»The application mechanism is air and thus no solid object ever touches the object being painted;
»The distribution of the paint is very uniform so there are no sharp lines;
»It is possible to deliver very small amounts of paint;
A chemical (typically a solvent) can be sprayed along with the paint to dissolve together both the delivered paint and the
chemicals on the surface of the object being painted;
Some chemical reactions in paint involve the orientation of the paint molecules.
In the liquid application, paint can be applied by direct application using brushes, paint rollers, blades, other instruments,
or body parts such as fingers.

Paint application by spray is the most popular method in industry. In this, paint is atomized by the force of compressed
air or by the action of high pressure compression of the paint itself, which results in the paint being turned into small
droplets which travel to the article which is to be painted.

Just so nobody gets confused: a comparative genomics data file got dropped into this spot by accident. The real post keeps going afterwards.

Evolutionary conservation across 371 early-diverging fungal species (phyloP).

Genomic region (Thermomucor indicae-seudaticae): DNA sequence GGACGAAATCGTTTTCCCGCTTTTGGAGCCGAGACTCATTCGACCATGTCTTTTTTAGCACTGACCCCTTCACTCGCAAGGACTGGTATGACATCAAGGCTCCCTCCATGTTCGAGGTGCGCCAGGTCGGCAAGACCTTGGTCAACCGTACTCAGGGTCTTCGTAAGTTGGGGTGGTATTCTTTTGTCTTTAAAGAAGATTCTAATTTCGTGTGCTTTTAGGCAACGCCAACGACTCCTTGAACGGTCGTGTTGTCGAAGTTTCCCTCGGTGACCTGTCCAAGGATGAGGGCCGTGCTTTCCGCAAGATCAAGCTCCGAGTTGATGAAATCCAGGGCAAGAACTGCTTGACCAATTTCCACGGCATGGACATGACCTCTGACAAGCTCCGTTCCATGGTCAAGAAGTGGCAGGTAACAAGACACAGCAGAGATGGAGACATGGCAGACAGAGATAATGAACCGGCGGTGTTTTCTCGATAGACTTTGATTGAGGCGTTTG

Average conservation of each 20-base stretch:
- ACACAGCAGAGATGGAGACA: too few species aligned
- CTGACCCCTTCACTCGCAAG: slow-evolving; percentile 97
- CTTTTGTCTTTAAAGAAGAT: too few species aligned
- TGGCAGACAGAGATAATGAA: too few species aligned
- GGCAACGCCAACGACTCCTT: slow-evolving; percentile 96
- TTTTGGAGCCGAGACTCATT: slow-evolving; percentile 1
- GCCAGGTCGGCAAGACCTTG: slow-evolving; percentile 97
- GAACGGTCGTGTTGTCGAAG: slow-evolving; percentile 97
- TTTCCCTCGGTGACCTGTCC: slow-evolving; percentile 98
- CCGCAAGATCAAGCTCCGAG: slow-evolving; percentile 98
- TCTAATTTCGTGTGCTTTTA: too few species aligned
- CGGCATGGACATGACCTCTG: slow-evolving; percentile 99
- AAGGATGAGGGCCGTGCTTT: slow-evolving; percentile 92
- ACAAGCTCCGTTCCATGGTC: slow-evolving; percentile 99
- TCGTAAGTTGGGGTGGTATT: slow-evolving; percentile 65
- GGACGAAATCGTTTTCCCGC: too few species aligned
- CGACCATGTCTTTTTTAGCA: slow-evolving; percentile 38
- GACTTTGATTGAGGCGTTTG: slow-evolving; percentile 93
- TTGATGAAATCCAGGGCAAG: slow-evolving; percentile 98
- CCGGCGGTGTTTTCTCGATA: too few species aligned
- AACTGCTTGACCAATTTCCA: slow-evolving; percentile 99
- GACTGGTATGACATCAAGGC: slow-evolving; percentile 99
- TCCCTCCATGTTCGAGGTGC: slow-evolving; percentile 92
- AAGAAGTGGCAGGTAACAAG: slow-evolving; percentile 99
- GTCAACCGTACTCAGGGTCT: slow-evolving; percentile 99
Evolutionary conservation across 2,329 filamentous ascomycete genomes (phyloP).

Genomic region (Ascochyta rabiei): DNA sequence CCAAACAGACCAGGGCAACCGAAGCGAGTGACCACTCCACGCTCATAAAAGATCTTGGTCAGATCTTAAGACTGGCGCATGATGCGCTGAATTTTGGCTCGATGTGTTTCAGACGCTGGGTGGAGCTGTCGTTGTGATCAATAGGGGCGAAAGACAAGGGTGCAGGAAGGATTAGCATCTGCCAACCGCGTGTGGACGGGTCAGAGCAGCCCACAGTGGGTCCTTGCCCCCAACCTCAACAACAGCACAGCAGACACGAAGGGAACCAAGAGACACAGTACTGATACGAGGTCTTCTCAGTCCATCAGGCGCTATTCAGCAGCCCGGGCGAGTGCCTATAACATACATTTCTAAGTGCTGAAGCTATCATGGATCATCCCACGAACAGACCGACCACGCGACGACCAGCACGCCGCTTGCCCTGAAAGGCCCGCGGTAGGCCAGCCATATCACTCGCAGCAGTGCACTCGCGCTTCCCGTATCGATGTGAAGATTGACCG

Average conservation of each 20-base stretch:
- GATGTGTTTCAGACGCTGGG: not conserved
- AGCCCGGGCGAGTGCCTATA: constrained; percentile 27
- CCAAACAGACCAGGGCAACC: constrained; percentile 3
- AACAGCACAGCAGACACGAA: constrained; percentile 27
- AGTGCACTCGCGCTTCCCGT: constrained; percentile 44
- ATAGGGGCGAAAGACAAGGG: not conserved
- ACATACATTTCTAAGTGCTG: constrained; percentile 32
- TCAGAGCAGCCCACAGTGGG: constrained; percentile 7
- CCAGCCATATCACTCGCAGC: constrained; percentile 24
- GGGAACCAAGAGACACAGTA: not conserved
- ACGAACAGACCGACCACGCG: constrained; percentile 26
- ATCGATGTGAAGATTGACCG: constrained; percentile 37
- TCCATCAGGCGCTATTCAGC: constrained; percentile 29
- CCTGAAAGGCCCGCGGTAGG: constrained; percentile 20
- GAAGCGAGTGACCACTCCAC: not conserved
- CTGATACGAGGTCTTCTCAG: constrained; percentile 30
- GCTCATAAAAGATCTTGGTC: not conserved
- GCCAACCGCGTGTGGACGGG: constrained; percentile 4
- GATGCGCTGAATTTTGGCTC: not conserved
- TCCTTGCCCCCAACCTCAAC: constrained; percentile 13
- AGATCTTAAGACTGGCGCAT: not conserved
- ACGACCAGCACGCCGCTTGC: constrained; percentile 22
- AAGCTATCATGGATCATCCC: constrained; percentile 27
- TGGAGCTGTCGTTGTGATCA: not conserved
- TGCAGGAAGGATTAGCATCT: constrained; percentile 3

Rollers generally have a handle that allows for different lengths of poles which can be attached to allow for painting at
different heights. Generally, roller application takes two coats for even color. A roller with a thicker nap is used to apply
paint on uneven surfaces. Edges are often finished with an angled brush.

Interior/exterior house paint tends to separate when stored, the heavier components settling to the bottom. It should be
mixed before use, with a flat wooden stick or a paint mixing accessory; pouring it back and forth between two containers
is also an effective manual mixing method. Paint stores have machines for mixing the paint by shaking it vigorously in
the can for a few minutes.

Oil-based paints when dry tend to be very durable, washable, and long-lasting. The paint would take about almost 1 day
to dry.